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Tony Stang, pastor at First Baptist Church on Lexington Ave., gives a sermon Sunday, March 22, to an empty church. Congregants and others tuned in to the sermon via a Facebook Live stream. Many churches in town have turned to alternate methods of getting their messages out as the governor has asked churches not to have in-person services amid the coronavirus outbreak. (Graphic by Whitney Leggett)

Local congregations finding creative ways to continue worship

Christian worship involves believers coming together for fellowship and worship, to break bread, share the sacramental cup, pray together and share one another’s joys and burdens. How does a congregation do that in a time of pandemic when being physically present with others can be perilous?

Some local pastors are learning innovative ways to be the church.

“A lot of pastors have had to learn Facebook in the last several days,” Pastor Tony Stang of First Baptist on Lexington Avenue said.

The historic downtown church has been sharing and recording its worship services with only the clergy and worship leaders present, as many local churches have been doing since Gov. Andy Beshear asked that congregations not gather for worship services and risk spreading the debilitating and sometimes deadly coronavirus.

Stang said his church is also doing “virtual counseling hours” on Tuesdays and Thursdays, and has recruited members to “go out and shepherd” members of the flock who are shut in.

Stang said in a time of uncertainty and fear, he has gotten prayer requests that have surprised him.

“People I would have never expected have called in, and we’re walking with them through this journey because people are all over the emotional map as they should be because nobody knows how to process this. This is unprecedented,” he said.

It is also a time when people are grappling with the big questions about faith, spirituality and eternity.

“Our world has been shaken, and a lot of people are stopping to think, ‘Where do I stand spiritually? What is next for me after this life? Is this all there is?’” he said.

Pastor Lee Cruse of Grace Bible Church wasn’t even sure what a podcast was, but now he’s doing one every day. He started Monday.

 “We’re just talking to our congregation and trying to keep them informed and encouraging them,” he said of the daily talks.

They’re also reaching out through email and have started doing church services through Facebook Live.

The church still has to pay their expenses, so it is using PayPal as a way for members to contribute their tithes and offerings, because passing the plate is no longer an option.

One thing Cruse regrets is the church felt it temporarily had to suspend its food program during the pandemic to protect volunteers from exposure to the virus.

He said they were providing dinner to about 6,000 people a year and distributing boxes of canned goods and other food to about 400 to 500 people, but now they aren’t providing that. They tried to do sack lunches for a while, but thought even that was too much risk.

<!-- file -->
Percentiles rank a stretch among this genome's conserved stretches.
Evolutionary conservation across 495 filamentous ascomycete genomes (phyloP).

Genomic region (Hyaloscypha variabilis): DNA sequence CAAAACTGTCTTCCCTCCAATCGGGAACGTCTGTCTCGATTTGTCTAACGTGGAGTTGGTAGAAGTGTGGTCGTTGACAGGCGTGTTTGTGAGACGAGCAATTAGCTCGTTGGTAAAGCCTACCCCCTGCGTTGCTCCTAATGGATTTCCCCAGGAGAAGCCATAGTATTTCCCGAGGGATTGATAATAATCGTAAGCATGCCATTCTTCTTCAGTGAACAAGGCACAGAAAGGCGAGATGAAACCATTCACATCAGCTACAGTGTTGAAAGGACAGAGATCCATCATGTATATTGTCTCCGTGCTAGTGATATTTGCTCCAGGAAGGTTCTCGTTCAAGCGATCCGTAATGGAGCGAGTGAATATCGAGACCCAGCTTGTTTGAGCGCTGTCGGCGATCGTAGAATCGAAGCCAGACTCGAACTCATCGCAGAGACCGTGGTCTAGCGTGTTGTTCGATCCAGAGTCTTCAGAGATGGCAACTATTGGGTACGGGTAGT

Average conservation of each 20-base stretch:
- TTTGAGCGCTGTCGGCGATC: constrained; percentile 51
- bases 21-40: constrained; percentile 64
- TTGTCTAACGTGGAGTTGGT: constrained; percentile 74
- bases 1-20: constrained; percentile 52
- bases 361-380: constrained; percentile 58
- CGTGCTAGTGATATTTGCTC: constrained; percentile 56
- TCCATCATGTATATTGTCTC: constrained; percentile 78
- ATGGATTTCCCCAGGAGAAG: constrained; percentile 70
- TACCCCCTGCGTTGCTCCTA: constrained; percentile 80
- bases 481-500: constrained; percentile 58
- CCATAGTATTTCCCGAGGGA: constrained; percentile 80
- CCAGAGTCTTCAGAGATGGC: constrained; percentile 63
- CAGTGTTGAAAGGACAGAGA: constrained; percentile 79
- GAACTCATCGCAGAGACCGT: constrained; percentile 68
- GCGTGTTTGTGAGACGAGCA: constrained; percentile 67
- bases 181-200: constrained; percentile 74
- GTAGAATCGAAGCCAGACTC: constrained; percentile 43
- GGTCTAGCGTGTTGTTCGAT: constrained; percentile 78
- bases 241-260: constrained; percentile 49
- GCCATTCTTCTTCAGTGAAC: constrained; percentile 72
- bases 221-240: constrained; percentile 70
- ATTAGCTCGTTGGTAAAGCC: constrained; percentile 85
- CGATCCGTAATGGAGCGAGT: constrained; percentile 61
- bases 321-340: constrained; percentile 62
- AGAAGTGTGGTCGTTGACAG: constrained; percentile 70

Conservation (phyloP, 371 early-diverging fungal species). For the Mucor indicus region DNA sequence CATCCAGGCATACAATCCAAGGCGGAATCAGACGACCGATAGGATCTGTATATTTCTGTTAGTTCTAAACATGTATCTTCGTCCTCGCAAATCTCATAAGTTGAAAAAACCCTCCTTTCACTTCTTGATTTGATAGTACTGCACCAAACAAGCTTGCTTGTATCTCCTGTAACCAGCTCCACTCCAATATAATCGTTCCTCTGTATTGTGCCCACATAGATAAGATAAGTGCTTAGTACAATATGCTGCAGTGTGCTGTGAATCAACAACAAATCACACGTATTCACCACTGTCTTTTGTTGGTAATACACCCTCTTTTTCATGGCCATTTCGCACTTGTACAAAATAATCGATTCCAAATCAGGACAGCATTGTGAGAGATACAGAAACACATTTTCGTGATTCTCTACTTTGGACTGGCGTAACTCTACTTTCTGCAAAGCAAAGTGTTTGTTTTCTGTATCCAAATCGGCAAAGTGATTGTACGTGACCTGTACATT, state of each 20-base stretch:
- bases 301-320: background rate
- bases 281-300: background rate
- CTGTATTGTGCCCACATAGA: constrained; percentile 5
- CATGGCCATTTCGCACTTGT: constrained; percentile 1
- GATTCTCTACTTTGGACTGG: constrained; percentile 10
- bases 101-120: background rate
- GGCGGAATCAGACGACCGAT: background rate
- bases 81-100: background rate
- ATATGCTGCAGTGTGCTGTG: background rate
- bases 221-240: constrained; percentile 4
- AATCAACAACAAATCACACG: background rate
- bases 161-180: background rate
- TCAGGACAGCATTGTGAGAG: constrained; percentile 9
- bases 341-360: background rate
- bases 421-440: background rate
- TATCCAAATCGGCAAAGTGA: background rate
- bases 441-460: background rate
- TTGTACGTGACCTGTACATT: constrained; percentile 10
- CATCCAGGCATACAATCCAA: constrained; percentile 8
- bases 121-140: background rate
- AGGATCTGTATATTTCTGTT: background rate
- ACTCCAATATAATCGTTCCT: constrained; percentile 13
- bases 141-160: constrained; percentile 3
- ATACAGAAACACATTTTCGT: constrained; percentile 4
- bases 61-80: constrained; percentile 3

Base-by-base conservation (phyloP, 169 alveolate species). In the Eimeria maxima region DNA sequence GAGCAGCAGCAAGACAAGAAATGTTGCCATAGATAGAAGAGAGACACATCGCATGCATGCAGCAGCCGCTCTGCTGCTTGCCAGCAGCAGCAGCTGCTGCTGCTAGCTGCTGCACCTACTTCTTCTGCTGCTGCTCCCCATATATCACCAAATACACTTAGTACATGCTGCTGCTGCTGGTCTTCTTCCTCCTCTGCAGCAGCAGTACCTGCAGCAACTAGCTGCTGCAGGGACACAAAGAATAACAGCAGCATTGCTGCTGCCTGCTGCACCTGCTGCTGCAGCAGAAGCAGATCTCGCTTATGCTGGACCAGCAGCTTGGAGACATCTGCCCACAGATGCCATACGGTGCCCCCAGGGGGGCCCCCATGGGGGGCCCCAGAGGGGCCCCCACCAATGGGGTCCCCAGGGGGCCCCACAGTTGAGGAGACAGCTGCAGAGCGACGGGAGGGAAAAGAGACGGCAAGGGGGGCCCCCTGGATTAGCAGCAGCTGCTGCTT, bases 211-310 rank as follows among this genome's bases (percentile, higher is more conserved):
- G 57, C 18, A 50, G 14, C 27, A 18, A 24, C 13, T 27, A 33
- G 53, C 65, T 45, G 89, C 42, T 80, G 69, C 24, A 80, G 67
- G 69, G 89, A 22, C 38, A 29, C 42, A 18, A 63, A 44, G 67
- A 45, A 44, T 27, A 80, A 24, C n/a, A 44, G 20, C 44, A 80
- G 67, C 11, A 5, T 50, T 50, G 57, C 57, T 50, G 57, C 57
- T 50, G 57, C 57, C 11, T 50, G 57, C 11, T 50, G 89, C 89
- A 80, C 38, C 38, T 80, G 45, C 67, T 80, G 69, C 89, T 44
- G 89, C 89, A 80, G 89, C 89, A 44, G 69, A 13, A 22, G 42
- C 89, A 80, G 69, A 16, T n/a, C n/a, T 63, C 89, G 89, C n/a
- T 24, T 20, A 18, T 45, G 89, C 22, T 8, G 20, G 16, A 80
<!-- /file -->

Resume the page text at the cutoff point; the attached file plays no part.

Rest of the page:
The church sought advice from the Clark County Health Department, but were told that having people congregate at the church to receive meals could present a problem.

“But I’ve had a lot of people in our congregation call me and say, ‘If you know of somebody who needs this and that, let me know and I will deliver them to them or go pick them up. And I appreciate that. We’re just trying to stay in touch with everybody as much as we can until this thing is over and that’s all we can do,” Cruse said.

Cruse said the church has been blessed that none of its members has had the virus as far as they know, but there is a flight nurse who is a member who was in contact with the first patient in Kentucky, who was transported to the University of Kentucky Hospital. The nurse has shown no symptoms of being ill.

Steven Moore is a young pastor of a small country church with a mostly older congregation, Forest Grove Christian. Most of the members are not technologically savvy because the digital world hasn’t been a big part of their life experience, but they are adapting.

“Two weeks ago, we canceled altogether. We really didn’t have a plan,” he said. But then the elders got together and decided to livestream church services on Facebook, and a deacon and an elder also recorded the service to be broadcast on local cable television channel 378 on Tuesdays and Thursdays at 3 p.m. and Fridays at 8 p.m.

Online and televised worship services are nothing new for megachurches like Southland Christian, but they are an innovation for little, traditional churches like Forest Grove.

The leaders have also relied on old technology, including landline telephones and answering machines to reach out to members.

“For as long as this thing may go on for, we just want to make sure everybody’s OK and they’ve got what they need. It’s just good to check in with them weekly, especially with us having a more aged congregation, you just never know when they may need some help,” he said.

Moore said his church members “trust in God, but also they understand the realistic dangers” of the pandemic and are relying on reason as well as faith.

It is a new challenge that church leaders are going to have to meet to stay relevant and serve God’s people in a difficult time, the three pastors agree.

Stang suggested this is going to be the new normal for the foreseeable future.

“As much as this has been overwhelming for this moment, we’ve got to look at what does this look like for ministry three to six weeks from now and beyond. We have to try to look beyond the horizon as best we can,” he said.